Pauletta Brooks is a class act. She is a creative soul with a light playful spirit and a sophisticated, wise disposition. Her stories are a blend of emotional weight and whimsy. It doesn't surprise me that she sits upon her fire escape, a la Holly Golightly, and writes.
Please welcome Pauletta Brooks...
What do you do in real life?
"REAL LIFE", as in making a living?? I have a jewelry design business. It keeps me always a bit frantic and on the edge of insanity, but also keeps me in touch with a creative side of my brain and keeps my hands out of trouble!
When did you know you wanted to be a writer?
When I realized something other than transcendental meditation was needed to get my mind to relax. I never actually call myself a 'writer' by the way. When I was a kid I'd write poetry, plays or funny ad campaigns for TV commercials, but I also struggled with writing in school. It never came easy to me. Writing picture books has been a great joy for me primarily because I don't consider myself a 'writer' in the formal sense and can therefore enjoy the process without the worry of having to get published.
How often do you write? Where? What time of day?
I find my brain is most relaxed in the late afternoon, when many of the To Do items have been tackled and I can grab a few moments to sit out on my fire escape and work on some of the ideas that have been floating around my head. It's sporadic, for sure. I keep a notebook filled with ideas for stories. A lot of 'starts' waiting to be worked on. When the mood strikes, I grab that notebook and will write and edit. I generally have to remove myself from all other distractions. But it becomes "my time" and I always feel rewarded.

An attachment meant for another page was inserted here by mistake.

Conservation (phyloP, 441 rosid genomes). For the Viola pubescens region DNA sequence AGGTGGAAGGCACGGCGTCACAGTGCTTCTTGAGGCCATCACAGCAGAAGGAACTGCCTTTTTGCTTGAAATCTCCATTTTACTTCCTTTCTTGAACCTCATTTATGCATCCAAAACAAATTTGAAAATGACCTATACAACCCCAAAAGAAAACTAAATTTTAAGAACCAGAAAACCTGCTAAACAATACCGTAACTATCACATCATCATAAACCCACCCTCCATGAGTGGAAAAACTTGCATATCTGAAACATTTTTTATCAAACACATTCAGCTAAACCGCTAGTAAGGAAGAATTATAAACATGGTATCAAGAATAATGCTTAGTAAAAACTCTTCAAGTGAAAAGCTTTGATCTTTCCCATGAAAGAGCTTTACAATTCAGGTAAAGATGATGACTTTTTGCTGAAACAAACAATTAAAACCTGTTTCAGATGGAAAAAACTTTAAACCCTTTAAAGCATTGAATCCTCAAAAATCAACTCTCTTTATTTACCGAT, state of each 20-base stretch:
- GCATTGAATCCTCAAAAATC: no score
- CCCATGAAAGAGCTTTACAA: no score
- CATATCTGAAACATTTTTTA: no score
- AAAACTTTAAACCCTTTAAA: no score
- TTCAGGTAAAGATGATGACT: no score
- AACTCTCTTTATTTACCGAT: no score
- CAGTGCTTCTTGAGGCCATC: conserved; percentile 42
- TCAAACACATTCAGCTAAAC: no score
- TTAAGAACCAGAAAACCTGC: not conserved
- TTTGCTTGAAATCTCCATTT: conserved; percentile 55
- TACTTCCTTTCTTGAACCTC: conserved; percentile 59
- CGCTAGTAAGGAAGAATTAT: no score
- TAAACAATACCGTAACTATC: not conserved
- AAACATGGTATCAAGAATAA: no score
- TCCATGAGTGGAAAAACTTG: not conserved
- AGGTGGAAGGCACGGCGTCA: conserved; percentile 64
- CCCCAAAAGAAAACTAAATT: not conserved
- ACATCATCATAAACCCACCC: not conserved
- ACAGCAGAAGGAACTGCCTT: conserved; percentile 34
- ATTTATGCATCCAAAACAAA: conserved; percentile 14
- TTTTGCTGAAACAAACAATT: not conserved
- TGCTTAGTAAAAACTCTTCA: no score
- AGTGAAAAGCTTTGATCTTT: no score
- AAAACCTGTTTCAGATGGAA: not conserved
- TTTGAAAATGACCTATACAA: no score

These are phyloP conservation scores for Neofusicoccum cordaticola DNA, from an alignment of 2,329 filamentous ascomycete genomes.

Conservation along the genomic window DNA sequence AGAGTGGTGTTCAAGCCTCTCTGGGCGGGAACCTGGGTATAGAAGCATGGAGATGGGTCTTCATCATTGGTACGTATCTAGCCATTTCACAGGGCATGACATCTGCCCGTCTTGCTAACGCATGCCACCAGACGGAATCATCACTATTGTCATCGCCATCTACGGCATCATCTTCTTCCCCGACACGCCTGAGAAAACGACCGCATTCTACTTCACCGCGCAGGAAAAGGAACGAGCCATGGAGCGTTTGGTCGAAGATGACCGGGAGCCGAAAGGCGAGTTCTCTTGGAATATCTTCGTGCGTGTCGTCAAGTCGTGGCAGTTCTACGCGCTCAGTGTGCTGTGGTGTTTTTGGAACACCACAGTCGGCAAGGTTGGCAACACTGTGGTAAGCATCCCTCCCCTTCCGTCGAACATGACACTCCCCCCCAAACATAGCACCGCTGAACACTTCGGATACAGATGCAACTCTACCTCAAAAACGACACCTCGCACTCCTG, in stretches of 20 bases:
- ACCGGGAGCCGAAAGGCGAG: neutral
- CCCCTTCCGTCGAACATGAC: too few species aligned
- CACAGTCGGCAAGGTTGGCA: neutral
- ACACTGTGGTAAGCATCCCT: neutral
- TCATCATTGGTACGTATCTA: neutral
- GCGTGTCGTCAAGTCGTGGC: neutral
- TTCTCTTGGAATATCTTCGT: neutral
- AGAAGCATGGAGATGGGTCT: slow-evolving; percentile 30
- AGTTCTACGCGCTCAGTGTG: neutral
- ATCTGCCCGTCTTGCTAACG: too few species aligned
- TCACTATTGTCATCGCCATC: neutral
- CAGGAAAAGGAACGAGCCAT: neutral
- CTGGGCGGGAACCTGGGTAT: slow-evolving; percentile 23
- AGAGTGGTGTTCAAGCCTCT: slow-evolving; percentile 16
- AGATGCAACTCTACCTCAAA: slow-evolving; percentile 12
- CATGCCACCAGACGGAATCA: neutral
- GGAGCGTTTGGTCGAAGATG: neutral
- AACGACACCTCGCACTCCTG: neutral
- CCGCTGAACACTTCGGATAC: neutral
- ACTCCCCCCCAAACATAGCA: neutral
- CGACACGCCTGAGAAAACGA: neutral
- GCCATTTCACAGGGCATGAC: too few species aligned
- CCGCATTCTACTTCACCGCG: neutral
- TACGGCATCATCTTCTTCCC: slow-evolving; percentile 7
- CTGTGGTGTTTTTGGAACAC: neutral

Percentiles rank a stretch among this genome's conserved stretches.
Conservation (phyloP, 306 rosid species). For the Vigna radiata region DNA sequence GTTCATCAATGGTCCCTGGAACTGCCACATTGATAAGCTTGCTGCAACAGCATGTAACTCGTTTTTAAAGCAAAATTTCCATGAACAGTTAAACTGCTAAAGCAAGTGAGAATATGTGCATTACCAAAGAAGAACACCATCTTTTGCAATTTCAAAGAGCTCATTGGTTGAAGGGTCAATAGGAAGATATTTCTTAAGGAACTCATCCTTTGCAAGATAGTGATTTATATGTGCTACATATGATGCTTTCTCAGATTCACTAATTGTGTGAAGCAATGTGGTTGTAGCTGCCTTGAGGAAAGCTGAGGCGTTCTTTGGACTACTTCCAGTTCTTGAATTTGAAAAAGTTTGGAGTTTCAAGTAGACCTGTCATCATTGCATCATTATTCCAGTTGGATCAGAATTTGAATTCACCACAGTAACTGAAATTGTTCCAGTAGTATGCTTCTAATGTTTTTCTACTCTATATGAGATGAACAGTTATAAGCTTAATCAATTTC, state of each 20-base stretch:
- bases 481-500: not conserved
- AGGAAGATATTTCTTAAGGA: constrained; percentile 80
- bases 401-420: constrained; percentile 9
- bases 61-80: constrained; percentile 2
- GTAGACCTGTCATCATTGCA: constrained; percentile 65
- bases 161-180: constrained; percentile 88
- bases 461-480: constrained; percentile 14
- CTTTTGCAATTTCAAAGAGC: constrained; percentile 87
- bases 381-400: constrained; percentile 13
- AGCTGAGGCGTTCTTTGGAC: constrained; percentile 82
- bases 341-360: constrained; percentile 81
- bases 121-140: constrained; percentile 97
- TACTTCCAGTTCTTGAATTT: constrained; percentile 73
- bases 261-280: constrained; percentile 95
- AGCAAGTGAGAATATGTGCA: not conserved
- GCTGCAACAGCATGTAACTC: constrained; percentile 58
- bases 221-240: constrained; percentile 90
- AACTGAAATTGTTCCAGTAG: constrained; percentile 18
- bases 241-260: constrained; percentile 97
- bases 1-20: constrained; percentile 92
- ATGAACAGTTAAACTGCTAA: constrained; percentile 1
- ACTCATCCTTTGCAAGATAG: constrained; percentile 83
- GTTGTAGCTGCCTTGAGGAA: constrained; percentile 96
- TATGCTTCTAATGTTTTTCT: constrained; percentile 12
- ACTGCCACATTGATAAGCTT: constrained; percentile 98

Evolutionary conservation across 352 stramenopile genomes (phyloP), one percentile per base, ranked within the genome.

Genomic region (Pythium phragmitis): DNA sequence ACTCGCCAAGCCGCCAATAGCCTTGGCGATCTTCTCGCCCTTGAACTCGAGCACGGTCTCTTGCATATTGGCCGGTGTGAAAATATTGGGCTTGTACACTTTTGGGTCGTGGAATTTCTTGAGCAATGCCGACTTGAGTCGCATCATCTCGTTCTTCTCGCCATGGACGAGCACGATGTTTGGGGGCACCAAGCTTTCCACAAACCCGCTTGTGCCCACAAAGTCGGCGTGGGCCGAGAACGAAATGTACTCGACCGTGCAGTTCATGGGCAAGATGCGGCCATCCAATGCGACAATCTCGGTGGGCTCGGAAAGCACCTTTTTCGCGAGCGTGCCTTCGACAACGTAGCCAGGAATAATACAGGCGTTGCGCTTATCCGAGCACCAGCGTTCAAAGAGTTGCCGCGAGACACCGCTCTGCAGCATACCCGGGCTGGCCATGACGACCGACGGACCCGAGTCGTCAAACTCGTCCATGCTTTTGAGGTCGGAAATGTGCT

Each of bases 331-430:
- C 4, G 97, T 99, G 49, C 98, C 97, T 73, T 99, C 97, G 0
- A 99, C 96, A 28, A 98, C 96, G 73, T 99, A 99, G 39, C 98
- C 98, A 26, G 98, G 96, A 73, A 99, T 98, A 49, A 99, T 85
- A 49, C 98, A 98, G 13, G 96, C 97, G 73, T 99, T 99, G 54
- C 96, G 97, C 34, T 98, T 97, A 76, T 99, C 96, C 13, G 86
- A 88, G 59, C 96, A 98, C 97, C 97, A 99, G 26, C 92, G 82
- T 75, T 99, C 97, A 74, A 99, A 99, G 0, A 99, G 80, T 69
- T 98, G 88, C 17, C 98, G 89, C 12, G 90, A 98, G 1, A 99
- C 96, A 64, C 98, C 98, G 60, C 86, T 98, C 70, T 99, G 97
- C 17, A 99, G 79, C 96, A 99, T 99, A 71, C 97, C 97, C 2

What was your favorite story/book as a child? and why?
I read and reread The Phantom Tollbooth so many times. As well, Edith Hamilton's Greek Mythology. Both are books that take you on a journey to a fantasy place but not in a sci-fi way.
I don't look for inspiration, somehow it finds me. Today for example, as I was walking along 14th St there were two elderly people speaking to each other. Clearly, hard of hearing, they both spoke in a volume that allowed me to hear their conversation halfway down the block. The woman, about 4' 2", well over 80 and overly saturated with rouge on her cheeks, asked the man "So, what-a-ya' gonna go eat?' His response was, "Well, because I am a cannibal, I will have to eat you first, then maybe a BLT". This was an odd and unexpected thing to hear and could easily inspire a story. I think I'm more suited to concept books though as I fancy myself an 'idea' person more than a 'word' person.
What did you want to be when you grew up?
Always an artist of some sort. I had a fascination for making things: dances, puppets, doll clothes, stories or plays with costumes, mud cakes…. I never wanted to be anything other than just a kid in a kid world.
If you could go back in time and tell your 8 year old self one thing, what would it be?
Don't let others hold you back. You don't have to be the best, you just have to be.
What is the greatest piece of writing advice you have ever received? Lately, 2 things have hit home: 1.Stop writing and start listening; 2.ECONOMY of words. It only takes 6 words to tell a whole story.
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